But, I think it's equally evident that Orthodox Judaism has a woman problem, and one that doesn't get nearly as much ink, perhaps because Orthodox Judaism is so much smaller of a movement than radical Islam and Catholicism. Moreover, despite those rumors of a "Jewish establishment," unlike Catholicism, Orthodox Judaism has no single governing body that dictates its tenants. That doesn't mean some factions of Judaism are any less virulently anti-woman than the worst of the Catholic church. In fact, echoes of the very same "ordaining a woman is the gravest crime anyone could possibly commit" attitude were evident in a recent NYMag piece on an Orthodox rabbi doing just that, ordaining a woman, Sara Hurwitz (right), who had completed all of the requirements for becoming an official spiritual leader and religious teacher.
This is only one individual, but this sentiment seems so clearly ludicrous, it deserves highlighting. As with the Catholic church's declaration, I have to ask, how can a victimless crime be worthy of such grave punishment? How can treating a woman as an equal be so blasphemous that one should die before doing it? The Jewish Star has more on the specifics of the RCA's objections to Hurwitz's ordination:
“These developments represent a radical and dangerous departure from Jewish tradition and the mesoras haTorah, and must be condemned in the strongest terms. Any congregation with a woman in a rabbinical position of any sort cannot be considered Orthodox,” said the statement, whose signatories included Rabbi Dovid Feinstein, Rabbi Shmuel Kamenetzky and Rabbi Yaakov Perlow, the Novominsker Rebbe.That's right, the prohibition of women being spiritual leaders in the Orthodox community comes from a fundamental belief in female "modesty"--essentially that women should be at home, not out in society, and not interacting with (tempting) men. Many Orthodox congregations offer few outlets for spiritual study for women, almost all segregate them during services, and few allow them to perform spiritual duties. At a Jewish wedding I recently attended, an Orthodox friend of the bride quipped that although dancing was traditionally segregated at Orthodox weddings, the women "have much more fun" because they actually know how to dance, since the men are too busy studying all day to learn. This is what the practices of segregation and limitation of learning do to women within the Orthodox community--it reduces them to inconsequential creatures who have "fun" while the men read. One friend told me that Orthodox men often remark how un-serious women are, since they gossip on their side of the partition during services. Cut off from their opportunity to learn and participate, what else are they to do?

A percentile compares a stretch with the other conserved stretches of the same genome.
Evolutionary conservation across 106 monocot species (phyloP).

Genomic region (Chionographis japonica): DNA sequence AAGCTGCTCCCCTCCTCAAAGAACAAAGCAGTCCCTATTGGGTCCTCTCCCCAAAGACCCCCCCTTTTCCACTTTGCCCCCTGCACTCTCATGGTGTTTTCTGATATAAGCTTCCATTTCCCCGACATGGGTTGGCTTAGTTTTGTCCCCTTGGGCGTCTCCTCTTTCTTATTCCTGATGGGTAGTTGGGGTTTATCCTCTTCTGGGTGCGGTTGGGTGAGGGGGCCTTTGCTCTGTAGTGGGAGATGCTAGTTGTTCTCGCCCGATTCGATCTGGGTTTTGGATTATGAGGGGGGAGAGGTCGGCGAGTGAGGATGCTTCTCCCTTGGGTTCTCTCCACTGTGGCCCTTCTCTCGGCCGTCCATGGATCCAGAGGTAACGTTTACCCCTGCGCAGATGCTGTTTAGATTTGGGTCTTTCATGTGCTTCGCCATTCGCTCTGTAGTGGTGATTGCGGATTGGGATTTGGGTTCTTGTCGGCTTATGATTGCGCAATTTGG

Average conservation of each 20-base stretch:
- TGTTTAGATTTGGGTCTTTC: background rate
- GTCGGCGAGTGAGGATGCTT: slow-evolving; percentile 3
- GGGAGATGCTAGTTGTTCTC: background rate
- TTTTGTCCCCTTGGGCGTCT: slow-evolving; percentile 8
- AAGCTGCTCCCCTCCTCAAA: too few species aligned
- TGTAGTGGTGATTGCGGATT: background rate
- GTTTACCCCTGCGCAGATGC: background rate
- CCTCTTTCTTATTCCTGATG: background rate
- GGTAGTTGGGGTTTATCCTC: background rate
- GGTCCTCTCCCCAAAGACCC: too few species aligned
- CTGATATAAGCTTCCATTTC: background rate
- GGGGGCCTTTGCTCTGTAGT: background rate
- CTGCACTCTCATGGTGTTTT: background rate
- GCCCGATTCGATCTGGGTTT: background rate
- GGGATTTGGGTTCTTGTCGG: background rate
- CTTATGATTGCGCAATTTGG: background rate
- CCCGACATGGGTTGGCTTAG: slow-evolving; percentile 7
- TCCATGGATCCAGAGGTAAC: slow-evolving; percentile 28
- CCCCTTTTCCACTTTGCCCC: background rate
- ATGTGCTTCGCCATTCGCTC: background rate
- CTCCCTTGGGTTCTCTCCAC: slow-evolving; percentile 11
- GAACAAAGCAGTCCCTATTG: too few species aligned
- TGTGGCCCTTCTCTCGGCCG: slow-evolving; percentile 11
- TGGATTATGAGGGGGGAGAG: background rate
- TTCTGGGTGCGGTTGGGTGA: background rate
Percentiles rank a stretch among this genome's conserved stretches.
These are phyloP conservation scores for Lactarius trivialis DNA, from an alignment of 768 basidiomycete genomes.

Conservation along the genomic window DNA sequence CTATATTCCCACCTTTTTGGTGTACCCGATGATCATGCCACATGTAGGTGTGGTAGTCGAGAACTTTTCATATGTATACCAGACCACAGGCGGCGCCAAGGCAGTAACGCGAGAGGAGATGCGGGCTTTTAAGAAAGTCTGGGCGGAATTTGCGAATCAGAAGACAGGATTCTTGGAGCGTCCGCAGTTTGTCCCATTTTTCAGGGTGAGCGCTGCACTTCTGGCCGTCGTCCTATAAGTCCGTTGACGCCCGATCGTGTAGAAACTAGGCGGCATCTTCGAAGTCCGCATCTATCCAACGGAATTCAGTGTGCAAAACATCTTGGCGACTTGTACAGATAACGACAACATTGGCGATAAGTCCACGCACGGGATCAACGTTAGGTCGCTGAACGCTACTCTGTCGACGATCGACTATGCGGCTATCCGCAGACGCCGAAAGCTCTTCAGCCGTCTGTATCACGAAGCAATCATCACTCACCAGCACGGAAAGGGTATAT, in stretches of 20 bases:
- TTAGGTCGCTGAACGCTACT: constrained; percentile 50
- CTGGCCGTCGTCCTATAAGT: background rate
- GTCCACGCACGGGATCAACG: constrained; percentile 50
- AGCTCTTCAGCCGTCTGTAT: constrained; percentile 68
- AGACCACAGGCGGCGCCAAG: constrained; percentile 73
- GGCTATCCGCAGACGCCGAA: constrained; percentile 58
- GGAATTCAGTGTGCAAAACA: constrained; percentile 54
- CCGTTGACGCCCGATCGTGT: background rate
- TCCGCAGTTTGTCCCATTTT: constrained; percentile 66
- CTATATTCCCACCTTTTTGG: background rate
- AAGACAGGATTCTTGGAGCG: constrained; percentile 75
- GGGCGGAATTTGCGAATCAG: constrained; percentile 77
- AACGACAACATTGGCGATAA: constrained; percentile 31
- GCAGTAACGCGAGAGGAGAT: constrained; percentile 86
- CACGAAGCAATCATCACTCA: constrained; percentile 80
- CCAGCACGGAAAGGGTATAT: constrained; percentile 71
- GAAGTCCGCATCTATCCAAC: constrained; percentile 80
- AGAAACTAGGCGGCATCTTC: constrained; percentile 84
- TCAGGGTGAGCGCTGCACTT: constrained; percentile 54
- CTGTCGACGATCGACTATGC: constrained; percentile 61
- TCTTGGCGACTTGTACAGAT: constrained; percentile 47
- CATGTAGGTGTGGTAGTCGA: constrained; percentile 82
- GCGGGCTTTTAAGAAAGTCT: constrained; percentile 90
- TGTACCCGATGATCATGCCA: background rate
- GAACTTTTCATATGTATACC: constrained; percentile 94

Their principal objection is based on tznius, modesty, in the understanding of Rabbi Avi Shafran, Agudah’s director of public policy.
“Tznius isn’t a mode of dress. It includes the idea that women are demeaned and not honored when they’re put in the public eye and put on a pedestal. The position he [Weiss] has created violated the concept,” Shafran said. Whether the ordination violates a specific halacha (Torah law), is unimportant, he explained. “Putting a woman in front of a group of men and women on a regular or ad-hoc basis is violative of tznius"
Rabbi Weiss wanted a way for women to become true members of a spiritual community, and achieve religious knowledge and enlightenment. He started women's prayer groups, worked to educate women in the Torah, and, yes, eventually decided one of those women had achieved a high enough level of study to be called Rabba. I think his purpose in doing so was two-fold. First, he wanted to recognize the achievement of one Jewish scholar (who happened to be female), and, if we're being honest, to try to push the Orthodox community toward liberalization. But secondly, I think he realized that by giving his community a female spiritual leader, and by showing that a woman could achieve such a high level of religious scholarship, he would open the curtain of his congregation to include women as true members with valid religious as well as home lives. He would make the women of his congregation visible.
As strongly as I feel that women should be allowed to participate in spiritual study and sacred rites, it is difficult to argue with the religious beliefs of others. I don't believe in reincarnation, and yet I waste little time trying to talk others out of it. What makes the treatment of women different, I suppose, is that I feel it actively hurts and oppresses people. To what degree they are party to their own oppression is up for debate, but asking one to choose between her religion and her equality is a hard bargain indeed. The fact of the matter is that certain segments of Islam, Judaism, and Catholicism (and other parts of Christianity) actively place women in an inferior position, and a primary weapon they use to do this is the restriction of their right to religious learning and practice. Both the Catholic church and radical Islam get a lot of press for their treatment of women. When will we turn the same critical eye to Orthodox Judaism?
Editor's note: I recognize that not all Orthodox congregations, and generally not modern Orthodox, fall under this umbrella, and that many actively promote the participation of women in spiritual matters. I would be very interested to hear from anyone who considers herself a feminist in an Orthodox Jewish community, and how she reconciles the two.